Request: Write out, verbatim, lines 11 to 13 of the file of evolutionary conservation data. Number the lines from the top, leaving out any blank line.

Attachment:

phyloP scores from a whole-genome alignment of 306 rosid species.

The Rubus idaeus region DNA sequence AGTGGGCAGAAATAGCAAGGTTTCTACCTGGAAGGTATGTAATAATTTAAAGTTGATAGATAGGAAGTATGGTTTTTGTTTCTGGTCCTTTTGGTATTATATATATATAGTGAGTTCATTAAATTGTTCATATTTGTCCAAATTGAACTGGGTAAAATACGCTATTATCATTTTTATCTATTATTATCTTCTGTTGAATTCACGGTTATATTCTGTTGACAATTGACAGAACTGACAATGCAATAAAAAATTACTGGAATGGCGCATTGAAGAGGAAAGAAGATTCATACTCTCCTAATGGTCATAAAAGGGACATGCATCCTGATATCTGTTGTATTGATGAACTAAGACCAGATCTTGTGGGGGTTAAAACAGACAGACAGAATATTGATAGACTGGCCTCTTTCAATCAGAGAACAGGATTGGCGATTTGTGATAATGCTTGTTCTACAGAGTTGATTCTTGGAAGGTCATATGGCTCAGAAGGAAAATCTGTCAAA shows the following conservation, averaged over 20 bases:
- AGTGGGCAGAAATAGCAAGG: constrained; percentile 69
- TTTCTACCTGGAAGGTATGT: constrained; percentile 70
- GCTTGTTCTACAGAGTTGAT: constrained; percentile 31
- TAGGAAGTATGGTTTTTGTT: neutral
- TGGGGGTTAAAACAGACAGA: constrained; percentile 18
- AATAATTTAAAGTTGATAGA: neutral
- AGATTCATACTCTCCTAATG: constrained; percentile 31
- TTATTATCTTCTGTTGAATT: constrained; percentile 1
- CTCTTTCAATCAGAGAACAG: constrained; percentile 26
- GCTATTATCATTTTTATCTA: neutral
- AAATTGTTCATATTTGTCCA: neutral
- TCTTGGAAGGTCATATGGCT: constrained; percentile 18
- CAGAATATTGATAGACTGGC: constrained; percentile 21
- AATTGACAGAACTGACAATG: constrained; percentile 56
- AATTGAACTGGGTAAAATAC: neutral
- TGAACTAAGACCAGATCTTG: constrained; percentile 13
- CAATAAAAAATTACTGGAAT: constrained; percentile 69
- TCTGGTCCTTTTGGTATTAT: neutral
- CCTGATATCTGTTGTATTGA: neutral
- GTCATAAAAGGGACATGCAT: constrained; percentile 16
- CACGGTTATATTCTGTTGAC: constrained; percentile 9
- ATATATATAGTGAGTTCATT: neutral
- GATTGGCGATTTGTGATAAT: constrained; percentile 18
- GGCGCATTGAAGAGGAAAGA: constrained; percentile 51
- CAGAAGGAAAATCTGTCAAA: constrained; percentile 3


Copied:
- CTCTTTCAATCAGAGAACAG: constrained; percentile 26
- GCTATTATCATTTTTATCTA: neutral
- AAATTGTTCATATTTGTCCA: neutral